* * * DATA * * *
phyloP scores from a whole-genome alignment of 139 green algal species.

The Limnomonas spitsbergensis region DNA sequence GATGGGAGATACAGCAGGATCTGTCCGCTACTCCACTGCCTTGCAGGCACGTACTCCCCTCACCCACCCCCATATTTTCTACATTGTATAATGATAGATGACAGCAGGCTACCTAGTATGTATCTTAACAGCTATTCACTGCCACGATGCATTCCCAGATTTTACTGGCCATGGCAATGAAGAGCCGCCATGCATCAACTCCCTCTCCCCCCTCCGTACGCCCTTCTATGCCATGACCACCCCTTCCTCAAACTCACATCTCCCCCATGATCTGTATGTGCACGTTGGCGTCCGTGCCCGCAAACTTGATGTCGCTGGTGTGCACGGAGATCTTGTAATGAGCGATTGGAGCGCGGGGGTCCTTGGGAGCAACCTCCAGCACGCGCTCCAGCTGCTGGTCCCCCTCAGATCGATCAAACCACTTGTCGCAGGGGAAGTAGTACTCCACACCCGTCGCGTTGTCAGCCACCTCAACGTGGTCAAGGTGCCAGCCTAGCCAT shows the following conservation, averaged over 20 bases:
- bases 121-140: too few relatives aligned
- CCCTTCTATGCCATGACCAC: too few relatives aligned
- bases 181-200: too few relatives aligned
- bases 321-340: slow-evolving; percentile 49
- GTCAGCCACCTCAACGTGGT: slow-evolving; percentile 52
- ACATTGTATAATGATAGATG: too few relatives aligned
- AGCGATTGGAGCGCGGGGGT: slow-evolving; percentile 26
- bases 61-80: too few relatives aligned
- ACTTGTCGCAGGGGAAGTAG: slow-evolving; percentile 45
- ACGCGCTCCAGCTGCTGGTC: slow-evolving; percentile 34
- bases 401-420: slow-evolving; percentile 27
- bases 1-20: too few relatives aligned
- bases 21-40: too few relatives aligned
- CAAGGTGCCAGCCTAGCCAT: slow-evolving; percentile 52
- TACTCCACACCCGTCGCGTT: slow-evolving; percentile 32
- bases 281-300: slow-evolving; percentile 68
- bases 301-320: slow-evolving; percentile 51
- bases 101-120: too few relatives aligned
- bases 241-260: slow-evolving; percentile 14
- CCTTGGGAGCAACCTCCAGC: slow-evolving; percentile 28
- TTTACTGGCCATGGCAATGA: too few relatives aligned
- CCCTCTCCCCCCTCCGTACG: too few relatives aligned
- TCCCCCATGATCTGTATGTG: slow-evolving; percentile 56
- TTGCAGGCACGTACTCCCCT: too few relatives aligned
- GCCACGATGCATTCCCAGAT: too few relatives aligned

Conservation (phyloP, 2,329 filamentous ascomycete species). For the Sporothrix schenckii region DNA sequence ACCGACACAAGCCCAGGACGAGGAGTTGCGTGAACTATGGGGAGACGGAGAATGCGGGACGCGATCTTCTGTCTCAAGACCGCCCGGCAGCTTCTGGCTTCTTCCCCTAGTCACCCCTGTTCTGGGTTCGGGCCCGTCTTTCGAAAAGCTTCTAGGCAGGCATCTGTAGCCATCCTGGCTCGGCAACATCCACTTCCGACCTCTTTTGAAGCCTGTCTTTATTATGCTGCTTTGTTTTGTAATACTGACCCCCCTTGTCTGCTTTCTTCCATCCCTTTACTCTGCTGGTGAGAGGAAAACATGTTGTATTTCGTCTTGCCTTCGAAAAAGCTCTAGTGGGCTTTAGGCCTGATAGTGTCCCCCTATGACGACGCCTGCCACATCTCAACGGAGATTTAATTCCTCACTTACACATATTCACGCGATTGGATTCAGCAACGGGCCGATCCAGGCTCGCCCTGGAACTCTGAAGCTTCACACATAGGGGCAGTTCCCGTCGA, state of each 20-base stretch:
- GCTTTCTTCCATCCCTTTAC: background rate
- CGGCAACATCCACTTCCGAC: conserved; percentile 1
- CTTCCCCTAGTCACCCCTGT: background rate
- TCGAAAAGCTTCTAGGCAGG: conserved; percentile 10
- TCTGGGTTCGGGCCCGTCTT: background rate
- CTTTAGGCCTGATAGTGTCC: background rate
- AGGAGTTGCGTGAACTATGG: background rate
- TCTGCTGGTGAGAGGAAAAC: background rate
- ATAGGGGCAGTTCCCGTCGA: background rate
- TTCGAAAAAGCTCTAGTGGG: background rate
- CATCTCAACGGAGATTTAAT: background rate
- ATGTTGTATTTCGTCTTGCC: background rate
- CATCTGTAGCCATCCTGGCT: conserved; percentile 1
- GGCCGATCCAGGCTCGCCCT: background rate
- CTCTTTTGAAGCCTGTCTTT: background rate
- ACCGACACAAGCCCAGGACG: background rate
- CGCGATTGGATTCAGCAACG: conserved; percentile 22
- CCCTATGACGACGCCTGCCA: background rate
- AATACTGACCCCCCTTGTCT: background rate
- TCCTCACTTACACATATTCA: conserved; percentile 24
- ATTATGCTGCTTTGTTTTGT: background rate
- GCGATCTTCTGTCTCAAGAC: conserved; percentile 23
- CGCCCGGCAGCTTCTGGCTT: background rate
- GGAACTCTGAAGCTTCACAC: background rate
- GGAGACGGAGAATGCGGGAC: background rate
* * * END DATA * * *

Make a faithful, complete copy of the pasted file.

phyloP scores from a whole-genome alignment of 139 green algal species.

The Limnomonas spitsbergensis region DNA sequence GATGGGAGATACAGCAGGATCTGTCCGCTACTCCACTGCCTTGCAGGCACGTACTCCCCTCACCCACCCCCATATTTTCTACATTGTATAATGATAGATGACAGCAGGCTACCTAGTATGTATCTTAACAGCTATTCACTGCCACGATGCATTCCCAGATTTTACTGGCCATGGCAATGAAGAGCCGCCATGCATCAACTCCCTCTCCCCCCTCCGTACGCCCTTCTATGCCATGACCACCCCTTCCTCAAACTCACATCTCCCCCATGATCTGTATGTGCACGTTGGCGTCCGTGCCCGCAAACTTGATGTCGCTGGTGTGCACGGAGATCTTGTAATGAGCGATTGGAGCGCGGGGGTCCTTGGGAGCAACCTCCAGCACGCGCTCCAGCTGCTGGTCCCCCTCAGATCGATCAAACCACTTGTCGCAGGGGAAGTAGTACTCCACACCCGTCGCGTTGTCAGCCACCTCAACGTGGTCAAGGTGCCAGCCTAGCCAT shows the following conservation, averaged over 20 bases:
- bases 121-140: too few relatives aligned
- CCCTTCTATGCCATGACCAC: too few relatives aligned
- bases 181-200: too few relatives aligned
- bases 321-340: slow-evolving; percentile 49
- GTCAGCCACCTCAACGTGGT: slow-evolving; percentile 52
- ACATTGTATAATGATAGATG: too few relatives aligned
- AGCGATTGGAGCGCGGGGGT: slow-evolving; percentile 26
- bases 61-80: too few relatives aligned
- ACTTGTCGCAGGGGAAGTAG: slow-evolving; percentile 45
- ACGCGCTCCAGCTGCTGGTC: slow-evolving; percentile 34
- bases 401-420: slow-evolving; percentile 27
- bases 1-20: too few relatives aligned
- bases 21-40: too few relatives aligned
- CAAGGTGCCAGCCTAGCCAT: slow-evolving; percentile 52
- TACTCCACACCCGTCGCGTT: slow-evolving; percentile 32
- bases 281-300: slow-evolving; percentile 68
- bases 301-320: slow-evolving; percentile 51
- bases 101-120: too few relatives aligned
- bases 241-260: slow-evolving; percentile 14
- CCTTGGGAGCAACCTCCAGC: slow-evolving; percentile 28
- TTTACTGGCCATGGCAATGA: too few relatives aligned
- CCCTCTCCCCCCTCCGTACG: too few relatives aligned
- TCCCCCATGATCTGTATGTG: slow-evolving; percentile 56
- TTGCAGGCACGTACTCCCCT: too few relatives aligned
- GCCACGATGCATTCCCAGAT: too few relatives aligned

Conservation (phyloP, 2,329 filamentous ascomycete species). For the Sporothrix schenckii region DNA sequence ACCGACACAAGCCCAGGACGAGGAGTTGCGTGAACTATGGGGAGACGGAGAATGCGGGACGCGATCTTCTGTCTCAAGACCGCCCGGCAGCTTCTGGCTTCTTCCCCTAGTCACCCCTGTTCTGGGTTCGGGCCCGTCTTTCGAAAAGCTTCTAGGCAGGCATCTGTAGCCATCCTGGCTCGGCAACATCCACTTCCGACCTCTTTTGAAGCCTGTCTTTATTATGCTGCTTTGTTTTGTAATACTGACCCCCCTTGTCTGCTTTCTTCCATCCCTTTACTCTGCTGGTGAGAGGAAAACATGTTGTATTTCGTCTTGCCTTCGAAAAAGCTCTAGTGGGCTTTAGGCCTGATAGTGTCCCCCTATGACGACGCCTGCCACATCTCAACGGAGATTTAATTCCTCACTTACACATATTCACGCGATTGGATTCAGCAACGGGCCGATCCAGGCTCGCCCTGGAACTCTGAAGCTTCACACATAGGGGCAGTTCCCGTCGA, state of each 20-base stretch:
- GCTTTCTTCCATCCCTTTAC: background rate
- CGGCAACATCCACTTCCGAC: conserved; percentile 1
- CTTCCCCTAGTCACCCCTGT: background rate
- TCGAAAAGCTTCTAGGCAGG: conserved; percentile 10
- TCTGGGTTCGGGCCCGTCTT: background rate
- CTTTAGGCCTGATAGTGTCC: background rate
- AGGAGTTGCGTGAACTATGG: background rate
- TCTGCTGGTGAGAGGAAAAC: background rate
- ATAGGGGCAGTTCCCGTCGA: background rate
- TTCGAAAAAGCTCTAGTGGG: background rate
- CATCTCAACGGAGATTTAAT: background rate
- ATGTTGTATTTCGTCTTGCC: background rate
- CATCTGTAGCCATCCTGGCT: conserved; percentile 1
- GGCCGATCCAGGCTCGCCCT: background rate
- CTCTTTTGAAGCCTGTCTTT: background rate
- ACCGACACAAGCCCAGGACG: background rate
- CGCGATTGGATTCAGCAACG: conserved; percentile 22
- CCCTATGACGACGCCTGCCA: background rate
- AATACTGACCCCCCTTGTCT: background rate
- TCCTCACTTACACATATTCA: conserved; percentile 24
- ATTATGCTGCTTTGTTTTGT: background rate
- GCGATCTTCTGTCTCAAGAC: conserved; percentile 23
- CGCCCGGCAGCTTCTGGCTT: background rate
- GGAACTCTGAAGCTTCACAC: background rate
- GGAGACGGAGAATGCGGGAC: background rate